from the director
Ali P. Crown
To every living thing there is a season, and a time to every purpose under heaven: . . . a time to weep, and a time to laugh; a time to mourn, and a time to dance.
This is my final director’s message. I’ll be step ping down from the helm of the Center for Women in early summer. My decision to do that is timed with the celebration this year of our fifteenth anniversary. Along with the President’s Commission on the Status of Women at Emory, celebrating its thirtieth year, and Women’s Studies, its twentieth year, we have been com memorating the theme “Women at Emory: Past, Present, and Future.” This issue of Women’s News & Narratives is also tied to that theme, as is Women’s History Month at Emory.
One cannot live in the moment without a sense of the past and hope for the future. That is especially clear to me in reading the articles in this issue. They speak about personal and collective paths, marked by many steps on long and sometimes arduous journeys, to create change in women’s lives. They give us hope. And they give us purpose.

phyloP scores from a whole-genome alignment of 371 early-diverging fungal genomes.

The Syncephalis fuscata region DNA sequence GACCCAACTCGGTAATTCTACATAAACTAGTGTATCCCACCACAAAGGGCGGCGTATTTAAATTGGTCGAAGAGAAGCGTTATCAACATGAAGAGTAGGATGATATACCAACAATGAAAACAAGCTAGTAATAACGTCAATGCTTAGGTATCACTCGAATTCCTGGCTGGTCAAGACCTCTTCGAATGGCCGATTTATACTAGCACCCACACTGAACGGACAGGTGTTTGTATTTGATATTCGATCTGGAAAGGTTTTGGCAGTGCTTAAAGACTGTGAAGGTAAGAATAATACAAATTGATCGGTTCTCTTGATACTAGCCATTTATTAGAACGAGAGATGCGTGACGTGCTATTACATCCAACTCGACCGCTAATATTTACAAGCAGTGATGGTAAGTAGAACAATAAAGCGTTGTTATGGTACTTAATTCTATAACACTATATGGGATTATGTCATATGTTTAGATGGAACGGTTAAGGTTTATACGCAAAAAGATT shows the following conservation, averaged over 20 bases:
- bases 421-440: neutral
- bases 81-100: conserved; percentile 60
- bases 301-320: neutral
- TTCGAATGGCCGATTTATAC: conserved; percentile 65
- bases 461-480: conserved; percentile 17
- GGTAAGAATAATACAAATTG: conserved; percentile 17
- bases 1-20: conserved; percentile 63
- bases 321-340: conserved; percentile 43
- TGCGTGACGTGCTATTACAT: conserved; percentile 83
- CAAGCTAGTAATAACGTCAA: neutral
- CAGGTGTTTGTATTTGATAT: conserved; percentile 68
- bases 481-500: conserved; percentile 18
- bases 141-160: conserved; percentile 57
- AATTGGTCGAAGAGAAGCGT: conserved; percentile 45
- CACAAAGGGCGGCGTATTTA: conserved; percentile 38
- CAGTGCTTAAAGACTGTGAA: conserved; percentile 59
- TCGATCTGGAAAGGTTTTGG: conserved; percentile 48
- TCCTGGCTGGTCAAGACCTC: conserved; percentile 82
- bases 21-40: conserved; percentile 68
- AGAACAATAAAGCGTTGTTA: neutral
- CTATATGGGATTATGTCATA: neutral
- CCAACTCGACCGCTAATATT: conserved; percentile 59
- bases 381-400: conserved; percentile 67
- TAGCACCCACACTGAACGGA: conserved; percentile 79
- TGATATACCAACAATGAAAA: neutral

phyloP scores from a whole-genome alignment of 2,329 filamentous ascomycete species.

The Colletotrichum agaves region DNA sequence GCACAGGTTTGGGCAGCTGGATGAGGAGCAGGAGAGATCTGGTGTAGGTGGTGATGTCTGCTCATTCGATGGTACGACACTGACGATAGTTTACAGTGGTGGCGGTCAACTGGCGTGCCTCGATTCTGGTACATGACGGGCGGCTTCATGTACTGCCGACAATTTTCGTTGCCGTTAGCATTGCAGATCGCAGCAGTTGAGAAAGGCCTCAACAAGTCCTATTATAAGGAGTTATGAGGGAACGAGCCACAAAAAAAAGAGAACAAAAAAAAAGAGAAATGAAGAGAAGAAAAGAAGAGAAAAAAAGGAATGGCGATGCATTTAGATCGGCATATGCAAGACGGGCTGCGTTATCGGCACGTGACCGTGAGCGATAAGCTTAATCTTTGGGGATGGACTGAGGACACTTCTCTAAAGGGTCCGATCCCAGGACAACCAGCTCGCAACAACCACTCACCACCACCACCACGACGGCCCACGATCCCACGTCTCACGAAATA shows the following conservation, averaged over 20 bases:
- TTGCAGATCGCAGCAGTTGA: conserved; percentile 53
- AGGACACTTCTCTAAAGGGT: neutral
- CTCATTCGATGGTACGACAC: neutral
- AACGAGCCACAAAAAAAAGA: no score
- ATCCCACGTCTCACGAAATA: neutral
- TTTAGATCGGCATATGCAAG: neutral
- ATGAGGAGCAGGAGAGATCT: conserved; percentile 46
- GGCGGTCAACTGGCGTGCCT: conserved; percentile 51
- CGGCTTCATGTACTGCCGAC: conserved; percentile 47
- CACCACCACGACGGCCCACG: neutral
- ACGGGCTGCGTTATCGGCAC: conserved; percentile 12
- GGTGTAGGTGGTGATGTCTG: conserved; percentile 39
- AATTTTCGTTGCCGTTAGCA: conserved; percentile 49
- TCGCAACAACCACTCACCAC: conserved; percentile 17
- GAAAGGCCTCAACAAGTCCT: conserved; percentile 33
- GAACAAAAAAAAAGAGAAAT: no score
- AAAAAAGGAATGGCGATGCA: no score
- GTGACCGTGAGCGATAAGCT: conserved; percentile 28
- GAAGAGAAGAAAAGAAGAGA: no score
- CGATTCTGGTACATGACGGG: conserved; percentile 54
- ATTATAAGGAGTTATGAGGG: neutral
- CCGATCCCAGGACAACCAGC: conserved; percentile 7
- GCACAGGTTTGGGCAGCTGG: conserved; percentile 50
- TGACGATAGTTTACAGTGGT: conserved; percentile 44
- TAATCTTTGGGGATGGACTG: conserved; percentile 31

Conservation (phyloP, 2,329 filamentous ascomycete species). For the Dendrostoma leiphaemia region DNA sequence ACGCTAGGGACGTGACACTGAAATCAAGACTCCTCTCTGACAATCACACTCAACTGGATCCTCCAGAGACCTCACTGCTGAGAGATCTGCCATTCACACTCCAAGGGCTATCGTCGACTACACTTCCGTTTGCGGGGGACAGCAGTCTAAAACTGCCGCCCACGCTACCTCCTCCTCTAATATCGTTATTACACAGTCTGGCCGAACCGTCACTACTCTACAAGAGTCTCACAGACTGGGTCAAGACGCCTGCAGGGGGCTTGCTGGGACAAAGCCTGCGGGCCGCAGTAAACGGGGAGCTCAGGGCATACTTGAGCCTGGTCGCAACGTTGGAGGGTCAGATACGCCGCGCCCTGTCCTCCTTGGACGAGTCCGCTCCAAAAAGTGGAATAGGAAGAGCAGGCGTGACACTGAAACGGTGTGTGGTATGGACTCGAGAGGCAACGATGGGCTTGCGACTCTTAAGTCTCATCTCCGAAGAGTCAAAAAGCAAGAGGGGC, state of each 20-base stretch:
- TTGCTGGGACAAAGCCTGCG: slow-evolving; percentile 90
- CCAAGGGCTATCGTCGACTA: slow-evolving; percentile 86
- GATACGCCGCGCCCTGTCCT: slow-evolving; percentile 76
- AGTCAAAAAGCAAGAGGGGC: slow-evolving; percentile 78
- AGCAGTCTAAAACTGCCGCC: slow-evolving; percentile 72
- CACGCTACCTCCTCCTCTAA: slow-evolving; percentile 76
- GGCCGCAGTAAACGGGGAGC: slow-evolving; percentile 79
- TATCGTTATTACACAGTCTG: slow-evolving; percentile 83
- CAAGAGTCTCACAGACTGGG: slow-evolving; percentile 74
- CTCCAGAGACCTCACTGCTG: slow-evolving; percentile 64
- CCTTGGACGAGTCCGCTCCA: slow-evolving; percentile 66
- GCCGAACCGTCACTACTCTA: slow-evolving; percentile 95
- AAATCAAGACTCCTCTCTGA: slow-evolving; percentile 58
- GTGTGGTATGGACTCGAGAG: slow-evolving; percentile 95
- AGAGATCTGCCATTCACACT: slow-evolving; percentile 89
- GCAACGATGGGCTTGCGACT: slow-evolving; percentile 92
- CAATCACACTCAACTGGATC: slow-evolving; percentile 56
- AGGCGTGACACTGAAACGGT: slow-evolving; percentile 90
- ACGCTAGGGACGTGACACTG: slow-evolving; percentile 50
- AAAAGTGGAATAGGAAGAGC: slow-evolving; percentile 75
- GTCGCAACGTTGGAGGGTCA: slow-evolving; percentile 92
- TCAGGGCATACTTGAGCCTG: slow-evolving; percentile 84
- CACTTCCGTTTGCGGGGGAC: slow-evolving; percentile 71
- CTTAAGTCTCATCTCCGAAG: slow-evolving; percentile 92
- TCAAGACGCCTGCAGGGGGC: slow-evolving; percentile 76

I was particularly struck by one profound point made in two of the stories. In 1963 I went to extraordinary means to terminate a pregnancy. I could not have contemplated then that abor tion would be legal in ten more years. In 2007, nearly four and a half decades after my experience, Allison Dykes and Jill Johnson--a lesbian couple--went to extraordinary means to begin a pregnancy, an event that never could have been contemplated only a few short years ago.
I believe you’ll find that all of the articles in this issue illustrate that, despite our progress, we must keep on challenging some deeply held beliefs, speak out, tell our stories, and champion our causes. They make a valid and compelling case that the journey to full access for women, girls, and gay people is not over. Indeed, the path continues and beckons. Read these pages, be a part of the purpose, and together we will discover hope for the future of our children.